“A strong whiff of graphite turns quickly to vanilla and coffee flavors on the palate, with a candied citrus accent. Delicate and detailed, with a firmness on the lingering aftertaste of vanilla and lemon.”
The House of Ruinart is unlike any other. The very first established Champagne House, founded on September 1, 1729 by Nicolas Ruinart. Nicolas started in the linen trade, and it became his custom to present his customers with Champagne as a token of goodwill, but it was so well appreciated that eventually the trade in linen was replace by Champagne.
His uncle, a learned Benedictine monk called Dom Thierry Ruinart who was a friend and confidant of Dom Pérignon had incredible insight. He foretold that this new "wine with bubbles", developed in his native region of Champagne and which the royal courts of Europe adored, was destined for a bright future.
The creation of the House of Ruinart coincided with the dawn of the Enlightenment in France and of the French "art de vivre". A culture of everything good and beautiful, began to emerge in France with people favouring fine and elegant, light and sophisticated, delicate and rare tastes. The Runiart cuvées naturally found their place. Then with the Royal Decree of May 25, 1728 the gates of Europe were also opened up to Champagne. Louis XV gave his consent for sparkling wines to be shipped in baskets containing 50 to 100 bottles. Prior to this decree, lack of investment in glass bottles made it so that they were too fragile to be shipped outside of the Champagne region.
The House of Ruinart's chalk mines are like underground cathedrals of chalk that were first exploited during the Gallo-Roman period. These grandiose cellars were classified as a historical monument in 1931. They were dug by hand - the deepest measuring 38 meters in height beneath the vault - and their numerous tunnels criss-cross over a length of more than eight kilometres.Luminous white, these chalk mines spread over three levels offer a total absence of vibrations and a constant temperature and hygrometry: the ideal conditions for the fermentation and maturation of Ruinart cuvées.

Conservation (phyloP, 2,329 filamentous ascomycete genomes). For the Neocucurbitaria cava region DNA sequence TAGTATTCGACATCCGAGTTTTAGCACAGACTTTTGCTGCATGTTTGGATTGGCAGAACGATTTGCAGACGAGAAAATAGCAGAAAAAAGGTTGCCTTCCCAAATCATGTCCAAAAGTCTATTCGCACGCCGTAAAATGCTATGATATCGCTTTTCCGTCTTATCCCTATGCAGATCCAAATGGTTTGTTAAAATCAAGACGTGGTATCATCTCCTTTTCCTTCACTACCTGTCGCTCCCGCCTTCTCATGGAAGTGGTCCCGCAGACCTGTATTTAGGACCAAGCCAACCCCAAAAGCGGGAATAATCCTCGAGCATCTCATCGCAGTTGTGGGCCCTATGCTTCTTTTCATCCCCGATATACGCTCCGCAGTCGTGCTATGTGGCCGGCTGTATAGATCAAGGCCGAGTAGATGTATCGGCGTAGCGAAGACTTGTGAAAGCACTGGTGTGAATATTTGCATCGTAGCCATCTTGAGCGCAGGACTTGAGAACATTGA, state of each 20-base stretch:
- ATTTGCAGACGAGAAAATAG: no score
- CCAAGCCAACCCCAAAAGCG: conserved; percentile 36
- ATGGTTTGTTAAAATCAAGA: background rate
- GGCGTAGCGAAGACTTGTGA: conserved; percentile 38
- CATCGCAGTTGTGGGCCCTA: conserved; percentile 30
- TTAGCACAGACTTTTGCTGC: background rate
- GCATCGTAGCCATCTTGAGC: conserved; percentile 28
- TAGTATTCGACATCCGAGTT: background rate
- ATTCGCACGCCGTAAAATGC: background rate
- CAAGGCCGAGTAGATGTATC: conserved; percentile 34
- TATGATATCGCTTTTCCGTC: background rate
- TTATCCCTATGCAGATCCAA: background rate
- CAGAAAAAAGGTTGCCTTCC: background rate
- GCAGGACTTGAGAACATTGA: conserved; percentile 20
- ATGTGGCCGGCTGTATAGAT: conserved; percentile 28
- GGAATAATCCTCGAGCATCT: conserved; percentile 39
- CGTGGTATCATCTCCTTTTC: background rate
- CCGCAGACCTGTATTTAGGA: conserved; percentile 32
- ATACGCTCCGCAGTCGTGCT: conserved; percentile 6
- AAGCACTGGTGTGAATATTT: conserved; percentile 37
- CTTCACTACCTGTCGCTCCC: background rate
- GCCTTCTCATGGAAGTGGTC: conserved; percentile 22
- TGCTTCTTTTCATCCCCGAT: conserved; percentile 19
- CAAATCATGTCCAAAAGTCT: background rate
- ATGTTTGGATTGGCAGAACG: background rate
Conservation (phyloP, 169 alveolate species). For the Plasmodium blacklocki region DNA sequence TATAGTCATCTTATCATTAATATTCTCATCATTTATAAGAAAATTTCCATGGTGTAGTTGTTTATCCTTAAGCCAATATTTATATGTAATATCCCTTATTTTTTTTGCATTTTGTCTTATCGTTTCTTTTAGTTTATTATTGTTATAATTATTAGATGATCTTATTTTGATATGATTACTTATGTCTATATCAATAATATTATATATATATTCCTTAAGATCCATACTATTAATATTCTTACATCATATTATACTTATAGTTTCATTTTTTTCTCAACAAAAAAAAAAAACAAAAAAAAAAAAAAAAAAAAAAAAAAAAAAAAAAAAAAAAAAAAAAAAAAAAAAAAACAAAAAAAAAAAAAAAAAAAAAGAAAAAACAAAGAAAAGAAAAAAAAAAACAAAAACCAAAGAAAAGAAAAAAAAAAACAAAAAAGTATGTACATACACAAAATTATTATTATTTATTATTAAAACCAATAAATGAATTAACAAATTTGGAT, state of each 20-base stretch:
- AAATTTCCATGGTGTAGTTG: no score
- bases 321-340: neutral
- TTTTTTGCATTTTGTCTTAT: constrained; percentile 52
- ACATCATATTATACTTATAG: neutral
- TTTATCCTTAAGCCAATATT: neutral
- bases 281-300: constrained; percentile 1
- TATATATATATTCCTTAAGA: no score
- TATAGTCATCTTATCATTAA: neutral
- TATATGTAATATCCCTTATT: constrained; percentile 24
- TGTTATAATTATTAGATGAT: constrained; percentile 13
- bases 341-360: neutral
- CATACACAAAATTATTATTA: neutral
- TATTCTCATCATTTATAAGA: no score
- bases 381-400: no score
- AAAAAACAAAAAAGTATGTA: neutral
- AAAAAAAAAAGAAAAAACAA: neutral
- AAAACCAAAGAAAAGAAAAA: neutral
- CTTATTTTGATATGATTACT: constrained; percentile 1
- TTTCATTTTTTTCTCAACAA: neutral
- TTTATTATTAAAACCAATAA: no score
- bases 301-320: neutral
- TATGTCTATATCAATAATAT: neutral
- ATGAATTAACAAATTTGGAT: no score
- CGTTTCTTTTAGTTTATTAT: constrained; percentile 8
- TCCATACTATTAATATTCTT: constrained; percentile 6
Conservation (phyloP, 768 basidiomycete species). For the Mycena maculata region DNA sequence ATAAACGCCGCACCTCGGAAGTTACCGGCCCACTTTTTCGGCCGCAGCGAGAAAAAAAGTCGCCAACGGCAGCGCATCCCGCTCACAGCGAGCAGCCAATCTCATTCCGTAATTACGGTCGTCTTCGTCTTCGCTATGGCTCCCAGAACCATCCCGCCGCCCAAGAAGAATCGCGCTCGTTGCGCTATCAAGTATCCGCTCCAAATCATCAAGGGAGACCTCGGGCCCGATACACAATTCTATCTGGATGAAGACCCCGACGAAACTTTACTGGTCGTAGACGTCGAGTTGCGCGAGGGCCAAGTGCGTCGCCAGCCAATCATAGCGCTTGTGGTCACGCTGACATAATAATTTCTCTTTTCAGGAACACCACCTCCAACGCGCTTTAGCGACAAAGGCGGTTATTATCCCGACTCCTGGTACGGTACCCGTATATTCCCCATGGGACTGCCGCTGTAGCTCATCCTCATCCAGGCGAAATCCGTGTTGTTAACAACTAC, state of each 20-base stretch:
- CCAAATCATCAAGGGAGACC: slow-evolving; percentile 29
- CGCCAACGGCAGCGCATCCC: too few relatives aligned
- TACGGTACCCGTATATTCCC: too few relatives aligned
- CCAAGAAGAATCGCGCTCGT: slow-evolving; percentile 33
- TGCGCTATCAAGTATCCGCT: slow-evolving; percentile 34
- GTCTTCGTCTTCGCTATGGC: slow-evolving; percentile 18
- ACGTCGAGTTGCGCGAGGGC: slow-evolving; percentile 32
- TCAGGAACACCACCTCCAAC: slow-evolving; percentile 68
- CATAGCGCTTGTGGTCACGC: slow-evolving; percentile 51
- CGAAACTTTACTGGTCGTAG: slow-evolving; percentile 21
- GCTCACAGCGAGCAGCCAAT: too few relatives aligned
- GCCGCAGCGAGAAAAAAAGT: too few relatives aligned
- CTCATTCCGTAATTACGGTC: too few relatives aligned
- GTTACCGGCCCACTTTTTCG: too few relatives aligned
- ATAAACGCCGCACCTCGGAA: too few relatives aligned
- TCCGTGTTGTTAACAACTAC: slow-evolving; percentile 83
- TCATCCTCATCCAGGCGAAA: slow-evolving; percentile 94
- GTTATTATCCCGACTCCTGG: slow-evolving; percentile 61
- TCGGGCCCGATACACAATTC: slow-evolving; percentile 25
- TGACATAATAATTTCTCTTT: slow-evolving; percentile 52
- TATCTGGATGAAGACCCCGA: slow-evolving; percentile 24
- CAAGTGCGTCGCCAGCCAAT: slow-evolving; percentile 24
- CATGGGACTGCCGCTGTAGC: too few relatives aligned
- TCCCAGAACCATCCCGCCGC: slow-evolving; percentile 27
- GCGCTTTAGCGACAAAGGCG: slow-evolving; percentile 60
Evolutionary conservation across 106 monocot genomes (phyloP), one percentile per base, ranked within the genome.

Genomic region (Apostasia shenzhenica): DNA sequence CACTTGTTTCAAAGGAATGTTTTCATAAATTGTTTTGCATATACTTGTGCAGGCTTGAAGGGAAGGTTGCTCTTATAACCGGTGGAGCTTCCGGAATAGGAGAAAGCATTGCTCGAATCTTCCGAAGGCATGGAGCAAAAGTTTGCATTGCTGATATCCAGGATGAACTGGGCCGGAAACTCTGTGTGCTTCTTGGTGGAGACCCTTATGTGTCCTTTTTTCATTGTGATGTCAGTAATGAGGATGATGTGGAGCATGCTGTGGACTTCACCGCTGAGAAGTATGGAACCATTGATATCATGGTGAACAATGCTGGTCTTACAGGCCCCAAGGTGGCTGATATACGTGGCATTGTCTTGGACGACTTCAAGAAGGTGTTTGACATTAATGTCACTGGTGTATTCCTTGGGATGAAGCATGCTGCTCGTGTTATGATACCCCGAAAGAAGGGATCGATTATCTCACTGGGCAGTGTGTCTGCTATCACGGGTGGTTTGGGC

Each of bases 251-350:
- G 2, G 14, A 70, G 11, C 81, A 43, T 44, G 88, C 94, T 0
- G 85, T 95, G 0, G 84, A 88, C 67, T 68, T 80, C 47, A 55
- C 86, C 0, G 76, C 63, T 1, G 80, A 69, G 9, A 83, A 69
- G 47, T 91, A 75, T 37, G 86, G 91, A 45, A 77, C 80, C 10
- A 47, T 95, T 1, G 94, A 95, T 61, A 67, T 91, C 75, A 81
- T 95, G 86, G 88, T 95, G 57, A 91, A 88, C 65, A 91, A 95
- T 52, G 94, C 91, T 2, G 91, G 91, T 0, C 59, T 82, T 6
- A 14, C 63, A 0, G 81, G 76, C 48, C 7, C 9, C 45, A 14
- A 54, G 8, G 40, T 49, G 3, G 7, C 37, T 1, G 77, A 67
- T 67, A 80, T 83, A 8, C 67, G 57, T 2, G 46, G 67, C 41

Over time, they have been the historic and privileged witnesses of the House's greatest moments. When the firms buildings were destroyed during the Battle of the Marne, André Ruinart literally went underground conducting the firm's affairs from one of the crayères. When further shelling flooded his cellars, he simply lashed the office furniture to a wooden platform and it was business as usual from a raft floating in a massive gallery 80 feet below ground.
Ruinart has long maintained privileged relations with the world of art. In 1896, André Ruinart asked the greatest illustrator of his time, Alfons Mucha, to create an advertisement, the modernity of which caused quite a stir. Its commitment to the art world is today expressed through its participation in the greatest international art fairs, but also and above all through its commissions. Soon to celebrate its 300th anniversary, the House of Ruinart is "inspirational" and is today the muse of numerous famous artists all over the world.
Driven by a constant quest for excellence, the House selected Chardonnay, a rare and fragile grape variety, as the common thread for all its cuvées. The wines are exquisite and of exceptional quality but very much a name that is known mainly to the trade and less to the consumer who is missing something special!